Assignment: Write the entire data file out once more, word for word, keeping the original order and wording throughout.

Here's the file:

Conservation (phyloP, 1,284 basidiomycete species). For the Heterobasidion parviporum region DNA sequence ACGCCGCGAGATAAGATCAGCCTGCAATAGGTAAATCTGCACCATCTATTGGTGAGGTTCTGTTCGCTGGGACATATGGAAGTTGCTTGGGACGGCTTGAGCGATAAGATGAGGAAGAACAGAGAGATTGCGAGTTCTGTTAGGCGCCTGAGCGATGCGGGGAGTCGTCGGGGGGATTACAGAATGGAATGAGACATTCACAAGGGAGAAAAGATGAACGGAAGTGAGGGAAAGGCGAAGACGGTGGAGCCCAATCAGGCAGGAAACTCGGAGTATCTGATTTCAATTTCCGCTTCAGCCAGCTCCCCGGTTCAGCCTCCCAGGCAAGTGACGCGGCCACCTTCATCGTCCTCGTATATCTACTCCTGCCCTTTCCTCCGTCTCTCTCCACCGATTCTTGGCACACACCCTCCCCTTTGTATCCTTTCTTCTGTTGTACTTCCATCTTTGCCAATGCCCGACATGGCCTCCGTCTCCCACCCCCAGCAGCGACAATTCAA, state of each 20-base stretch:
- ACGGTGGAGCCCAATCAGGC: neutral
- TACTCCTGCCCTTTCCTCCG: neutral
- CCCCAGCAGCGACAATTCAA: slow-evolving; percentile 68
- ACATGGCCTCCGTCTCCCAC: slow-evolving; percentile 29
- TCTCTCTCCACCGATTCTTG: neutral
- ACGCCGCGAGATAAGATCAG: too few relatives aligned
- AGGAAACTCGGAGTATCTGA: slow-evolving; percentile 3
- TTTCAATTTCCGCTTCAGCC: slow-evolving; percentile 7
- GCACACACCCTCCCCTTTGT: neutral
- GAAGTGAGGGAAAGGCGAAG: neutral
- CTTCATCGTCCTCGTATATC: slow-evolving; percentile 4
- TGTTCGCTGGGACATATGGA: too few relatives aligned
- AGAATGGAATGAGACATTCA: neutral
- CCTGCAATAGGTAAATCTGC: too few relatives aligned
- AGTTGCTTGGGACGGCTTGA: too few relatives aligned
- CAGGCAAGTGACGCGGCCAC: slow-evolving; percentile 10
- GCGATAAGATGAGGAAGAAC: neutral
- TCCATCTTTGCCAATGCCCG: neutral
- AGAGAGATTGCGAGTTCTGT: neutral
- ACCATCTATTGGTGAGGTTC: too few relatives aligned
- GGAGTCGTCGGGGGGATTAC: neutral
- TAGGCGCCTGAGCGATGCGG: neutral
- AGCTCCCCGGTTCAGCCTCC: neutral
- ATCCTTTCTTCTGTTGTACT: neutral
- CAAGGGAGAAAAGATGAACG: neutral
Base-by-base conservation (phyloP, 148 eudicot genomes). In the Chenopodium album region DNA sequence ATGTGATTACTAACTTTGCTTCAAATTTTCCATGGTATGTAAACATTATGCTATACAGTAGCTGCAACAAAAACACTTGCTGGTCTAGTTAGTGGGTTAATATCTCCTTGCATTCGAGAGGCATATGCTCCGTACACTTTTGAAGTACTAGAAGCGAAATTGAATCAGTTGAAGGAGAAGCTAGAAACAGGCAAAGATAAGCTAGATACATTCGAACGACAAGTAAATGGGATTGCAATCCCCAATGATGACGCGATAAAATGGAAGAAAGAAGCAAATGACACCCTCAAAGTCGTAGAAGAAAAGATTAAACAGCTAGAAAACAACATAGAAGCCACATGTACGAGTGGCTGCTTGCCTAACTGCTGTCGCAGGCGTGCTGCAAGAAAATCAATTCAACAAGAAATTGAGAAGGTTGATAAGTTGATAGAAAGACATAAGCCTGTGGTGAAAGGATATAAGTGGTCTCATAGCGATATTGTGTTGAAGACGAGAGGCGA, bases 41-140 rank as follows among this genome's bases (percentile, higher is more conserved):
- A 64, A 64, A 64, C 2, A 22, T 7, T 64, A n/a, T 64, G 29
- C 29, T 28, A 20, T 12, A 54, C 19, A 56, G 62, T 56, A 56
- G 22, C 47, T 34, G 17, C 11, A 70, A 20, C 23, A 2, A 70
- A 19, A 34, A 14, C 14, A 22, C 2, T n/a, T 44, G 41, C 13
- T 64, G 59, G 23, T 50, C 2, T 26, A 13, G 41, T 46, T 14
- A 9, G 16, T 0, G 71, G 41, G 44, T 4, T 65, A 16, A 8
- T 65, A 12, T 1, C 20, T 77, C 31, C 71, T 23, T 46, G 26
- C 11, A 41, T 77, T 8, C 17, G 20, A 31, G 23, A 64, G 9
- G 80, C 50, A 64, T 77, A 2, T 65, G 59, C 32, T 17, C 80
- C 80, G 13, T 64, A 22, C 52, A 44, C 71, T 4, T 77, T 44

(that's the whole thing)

Conservation (phyloP, 1,284 basidiomycete species). For the Heterobasidion parviporum region DNA sequence ACGCCGCGAGATAAGATCAGCCTGCAATAGGTAAATCTGCACCATCTATTGGTGAGGTTCTGTTCGCTGGGACATATGGAAGTTGCTTGGGACGGCTTGAGCGATAAGATGAGGAAGAACAGAGAGATTGCGAGTTCTGTTAGGCGCCTGAGCGATGCGGGGAGTCGTCGGGGGGATTACAGAATGGAATGAGACATTCACAAGGGAGAAAAGATGAACGGAAGTGAGGGAAAGGCGAAGACGGTGGAGCCCAATCAGGCAGGAAACTCGGAGTATCTGATTTCAATTTCCGCTTCAGCCAGCTCCCCGGTTCAGCCTCCCAGGCAAGTGACGCGGCCACCTTCATCGTCCTCGTATATCTACTCCTGCCCTTTCCTCCGTCTCTCTCCACCGATTCTTGGCACACACCCTCCCCTTTGTATCCTTTCTTCTGTTGTACTTCCATCTTTGCCAATGCCCGACATGGCCTCCGTCTCCCACCCCCAGCAGCGACAATTCAA, state of each 20-base stretch:
- ACGGTGGAGCCCAATCAGGC: neutral
- TACTCCTGCCCTTTCCTCCG: neutral
- CCCCAGCAGCGACAATTCAA: slow-evolving; percentile 68
- ACATGGCCTCCGTCTCCCAC: slow-evolving; percentile 29
- TCTCTCTCCACCGATTCTTG: neutral
- ACGCCGCGAGATAAGATCAG: too few relatives aligned
- AGGAAACTCGGAGTATCTGA: slow-evolving; percentile 3
- TTTCAATTTCCGCTTCAGCC: slow-evolving; percentile 7
- GCACACACCCTCCCCTTTGT: neutral
- GAAGTGAGGGAAAGGCGAAG: neutral
- CTTCATCGTCCTCGTATATC: slow-evolving; percentile 4
- TGTTCGCTGGGACATATGGA: too few relatives aligned
- AGAATGGAATGAGACATTCA: neutral
- CCTGCAATAGGTAAATCTGC: too few relatives aligned
- AGTTGCTTGGGACGGCTTGA: too few relatives aligned
- CAGGCAAGTGACGCGGCCAC: slow-evolving; percentile 10
- GCGATAAGATGAGGAAGAAC: neutral
- TCCATCTTTGCCAATGCCCG: neutral
- AGAGAGATTGCGAGTTCTGT: neutral
- ACCATCTATTGGTGAGGTTC: too few relatives aligned
- GGAGTCGTCGGGGGGATTAC: neutral
- TAGGCGCCTGAGCGATGCGG: neutral
- AGCTCCCCGGTTCAGCCTCC: neutral
- ATCCTTTCTTCTGTTGTACT: neutral
- CAAGGGAGAAAAGATGAACG: neutral
Base-by-base conservation (phyloP, 148 eudicot genomes). In the Chenopodium album region DNA sequence ATGTGATTACTAACTTTGCTTCAAATTTTCCATGGTATGTAAACATTATGCTATACAGTAGCTGCAACAAAAACACTTGCTGGTCTAGTTAGTGGGTTAATATCTCCTTGCATTCGAGAGGCATATGCTCCGTACACTTTTGAAGTACTAGAAGCGAAATTGAATCAGTTGAAGGAGAAGCTAGAAACAGGCAAAGATAAGCTAGATACATTCGAACGACAAGTAAATGGGATTGCAATCCCCAATGATGACGCGATAAAATGGAAGAAAGAAGCAAATGACACCCTCAAAGTCGTAGAAGAAAAGATTAAACAGCTAGAAAACAACATAGAAGCCACATGTACGAGTGGCTGCTTGCCTAACTGCTGTCGCAGGCGTGCTGCAAGAAAATCAATTCAACAAGAAATTGAGAAGGTTGATAAGTTGATAGAAAGACATAAGCCTGTGGTGAAAGGATATAAGTGGTCTCATAGCGATATTGTGTTGAAGACGAGAGGCGA, bases 41-140 rank as follows among this genome's bases (percentile, higher is more conserved):
- A 64, A 64, A 64, C 2, A 22, T 7, T 64, A n/a, T 64, G 29
- C 29, T 28, A 20, T 12, A 54, C 19, A 56, G 62, T 56, A 56
- G 22, C 47, T 34, G 17, C 11, A 70, A 20, C 23, A 2, A 70
- A 19, A 34, A 14, C 14, A 22, C 2, T n/a, T 44, G 41, C 13
- T 64, G 59, G 23, T 50, C 2, T 26, A 13, G 41, T 46, T 14
- A 9, G 16, T 0, G 71, G 41, G 44, T 4, T 65, A 16, A 8
- T 65, A 12, T 1, C 20, T 77, C 31, C 71, T 23, T 46, G 26
- C 11, A 41, T 77, T 8, C 17, G 20, A 31, G 23, A 64, G 9
- G 80, C 50, A 64, T 77, A 2, T 65, G 59, C 32, T 17, C 80
- C 80, G 13, T 64, A 22, C 52, A 44, C 71, T 4, T 77, T 44